The Shakespeare Conference: SHK 23.178 Monday, 7 May 2012
Date: April 30, 2012 6:16:39 AM EDT
Subject: Year of Shakespeare
We’d like to invite you to visit our new interactive website, which launched last week: www . yearofshakespeare . com.
As some of you may know, this summer the UK is staging a six-month celebration of Shakespeare called the World Shakespeare Festival. Produced by the Royal Shakespeare Company, developed by major institutional partners such as Shakespeare’s Globe and the British Museum, and funded through public and private initiatives related to the 2012 Cultural Olympiad, the WSF announces itself as ‘a celebration of Shakespeare as the world’s playwright’ and brings together work from over 50 arts organizations from across the globe.
In an attempt to document and discuss the performances and ideas emerging from the WSF, the Shakespeare Institute, the University of Warwick, and The Shakespeare Birthplace Trust have created www . yearofshakespeare . com, which is an interactive, digital project that will include reviews of each of the productions; special features from academics, artists, and educators involved in the festivities; and space for interested readers from across the world to comment on and discuss ideas arising from the WSF. The central aims of our project, which is funded by the UK’s Arts and Humanities Research Council, are to open up debate about the role of Shakespeare in global culture and to broaden the discussion about what constitutes a ‘successful’ intercultural performance.
We’d like to invite you to participate in our project by visiting www . yearofshakespeare . com and reading more about what’s happening in the WSF and what our team of researchers is making of it. You’ll already find reviews of the Globe’s South African Venus and Adonis, Russian Measure for Measure, and Kenyan Merry Wives, as well as the RSC's Comedy of Errors and Tempest. New reviews are coming in almost everyday, so it's worth checking in frequently.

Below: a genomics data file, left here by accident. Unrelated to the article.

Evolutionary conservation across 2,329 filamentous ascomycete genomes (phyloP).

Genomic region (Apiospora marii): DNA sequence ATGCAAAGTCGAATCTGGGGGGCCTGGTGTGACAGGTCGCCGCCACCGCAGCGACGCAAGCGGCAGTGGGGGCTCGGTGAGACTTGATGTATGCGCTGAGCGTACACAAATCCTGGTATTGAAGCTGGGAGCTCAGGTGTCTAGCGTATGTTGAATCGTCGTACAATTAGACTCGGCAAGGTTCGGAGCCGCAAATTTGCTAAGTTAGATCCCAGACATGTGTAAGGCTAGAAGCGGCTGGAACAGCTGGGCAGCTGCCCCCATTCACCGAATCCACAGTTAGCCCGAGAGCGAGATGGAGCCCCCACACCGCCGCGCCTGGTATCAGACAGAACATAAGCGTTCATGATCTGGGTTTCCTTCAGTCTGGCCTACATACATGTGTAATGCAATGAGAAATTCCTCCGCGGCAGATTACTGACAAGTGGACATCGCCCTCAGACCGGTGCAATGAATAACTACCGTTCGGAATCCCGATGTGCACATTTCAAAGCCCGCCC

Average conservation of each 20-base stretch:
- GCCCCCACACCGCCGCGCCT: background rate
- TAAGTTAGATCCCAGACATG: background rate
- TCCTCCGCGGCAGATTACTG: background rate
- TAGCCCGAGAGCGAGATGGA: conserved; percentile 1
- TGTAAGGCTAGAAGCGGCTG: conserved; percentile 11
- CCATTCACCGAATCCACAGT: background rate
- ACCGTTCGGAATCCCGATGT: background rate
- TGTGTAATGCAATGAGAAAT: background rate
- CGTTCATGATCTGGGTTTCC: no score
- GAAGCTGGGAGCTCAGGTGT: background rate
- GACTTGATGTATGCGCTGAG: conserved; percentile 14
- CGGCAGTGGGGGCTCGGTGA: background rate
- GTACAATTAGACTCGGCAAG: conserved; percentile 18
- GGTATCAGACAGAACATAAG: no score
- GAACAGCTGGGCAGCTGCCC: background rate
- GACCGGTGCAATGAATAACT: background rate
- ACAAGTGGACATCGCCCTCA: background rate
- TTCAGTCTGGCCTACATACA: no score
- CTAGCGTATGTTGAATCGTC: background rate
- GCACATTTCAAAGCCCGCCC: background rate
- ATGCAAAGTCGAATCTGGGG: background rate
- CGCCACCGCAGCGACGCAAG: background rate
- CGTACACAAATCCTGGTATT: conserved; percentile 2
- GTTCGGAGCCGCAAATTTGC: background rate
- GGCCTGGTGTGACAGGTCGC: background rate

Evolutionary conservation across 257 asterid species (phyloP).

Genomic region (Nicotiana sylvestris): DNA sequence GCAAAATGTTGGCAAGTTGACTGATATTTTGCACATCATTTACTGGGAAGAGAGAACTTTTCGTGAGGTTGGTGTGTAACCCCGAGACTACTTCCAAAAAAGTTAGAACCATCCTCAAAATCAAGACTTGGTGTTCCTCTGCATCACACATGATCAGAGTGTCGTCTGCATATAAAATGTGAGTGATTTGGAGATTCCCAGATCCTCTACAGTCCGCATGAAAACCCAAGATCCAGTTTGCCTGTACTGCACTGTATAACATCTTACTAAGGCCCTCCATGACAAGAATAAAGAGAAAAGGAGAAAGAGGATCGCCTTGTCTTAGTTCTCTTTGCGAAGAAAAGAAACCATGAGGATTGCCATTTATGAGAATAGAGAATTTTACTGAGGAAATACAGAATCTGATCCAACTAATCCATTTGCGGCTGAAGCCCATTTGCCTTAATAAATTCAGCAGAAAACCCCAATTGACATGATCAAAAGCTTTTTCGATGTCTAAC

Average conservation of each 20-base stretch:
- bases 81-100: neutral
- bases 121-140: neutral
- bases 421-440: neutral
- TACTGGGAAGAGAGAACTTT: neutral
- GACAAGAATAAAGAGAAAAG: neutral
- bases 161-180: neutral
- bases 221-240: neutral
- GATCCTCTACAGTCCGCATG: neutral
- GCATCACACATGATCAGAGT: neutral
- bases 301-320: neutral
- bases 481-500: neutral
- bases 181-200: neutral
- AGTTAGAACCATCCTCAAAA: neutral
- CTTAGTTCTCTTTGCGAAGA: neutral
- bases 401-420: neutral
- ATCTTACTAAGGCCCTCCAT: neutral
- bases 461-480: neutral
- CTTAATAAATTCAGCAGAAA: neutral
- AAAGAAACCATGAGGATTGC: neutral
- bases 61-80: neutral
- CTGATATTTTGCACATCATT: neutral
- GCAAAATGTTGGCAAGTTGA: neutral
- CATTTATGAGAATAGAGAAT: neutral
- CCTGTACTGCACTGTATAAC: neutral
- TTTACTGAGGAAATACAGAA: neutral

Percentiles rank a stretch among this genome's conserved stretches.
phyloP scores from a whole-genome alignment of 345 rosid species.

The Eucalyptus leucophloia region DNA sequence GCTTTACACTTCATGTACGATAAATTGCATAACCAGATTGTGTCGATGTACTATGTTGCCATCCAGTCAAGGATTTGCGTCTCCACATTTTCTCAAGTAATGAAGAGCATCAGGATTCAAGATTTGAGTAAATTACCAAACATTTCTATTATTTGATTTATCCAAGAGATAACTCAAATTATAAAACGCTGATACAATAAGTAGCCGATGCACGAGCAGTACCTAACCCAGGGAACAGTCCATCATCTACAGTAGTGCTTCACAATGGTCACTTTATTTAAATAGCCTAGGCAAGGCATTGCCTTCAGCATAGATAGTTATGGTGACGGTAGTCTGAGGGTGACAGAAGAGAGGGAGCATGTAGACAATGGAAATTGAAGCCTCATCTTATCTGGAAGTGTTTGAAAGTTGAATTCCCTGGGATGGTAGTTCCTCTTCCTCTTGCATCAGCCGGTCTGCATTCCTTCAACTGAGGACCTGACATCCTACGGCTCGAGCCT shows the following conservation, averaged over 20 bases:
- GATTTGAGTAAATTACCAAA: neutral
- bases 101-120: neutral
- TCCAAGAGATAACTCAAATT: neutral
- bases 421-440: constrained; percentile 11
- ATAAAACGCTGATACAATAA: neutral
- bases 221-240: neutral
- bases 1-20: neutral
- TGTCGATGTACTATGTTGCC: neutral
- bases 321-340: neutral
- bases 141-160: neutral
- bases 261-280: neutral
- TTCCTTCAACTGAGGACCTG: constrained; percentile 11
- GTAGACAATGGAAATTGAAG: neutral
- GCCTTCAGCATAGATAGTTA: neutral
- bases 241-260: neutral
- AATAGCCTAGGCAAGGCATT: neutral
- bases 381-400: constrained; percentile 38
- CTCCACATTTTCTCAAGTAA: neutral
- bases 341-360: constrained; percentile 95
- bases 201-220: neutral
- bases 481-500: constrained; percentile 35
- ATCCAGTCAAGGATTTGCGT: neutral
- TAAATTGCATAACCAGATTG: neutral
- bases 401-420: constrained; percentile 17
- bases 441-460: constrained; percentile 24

We’d also like to invite you to contribute some of your own thoughts about global Shakespeare, whether in response to a WSF performance you’ve seen or more broadly in response to some of the issues arising in the discussion forum and on Twitter (#WSF2012 and #G2G). There’s space following every review for comments and discussion, so please do get involved! The project aims to gather thoughts from those outside of the UK as well as inside it, so please let us know what you think about the idea of a Hip Hop Othello, of Romeo and Juliet in Baghdad, or a Shakespeare-inspired Aztec history cycle.
Finally, please also share our website with any friends, colleagues, students, or listserv members that you think might also be interested – as mentioned, we’re aiming for as broad a discussion as possible, so all opinions and perspectives are heartily welcomed!
Looking forward to continuing the discussion online…
All the best,
Erin Sullivan, Paul Prescott, and Paul Edmondson (Project Leaders)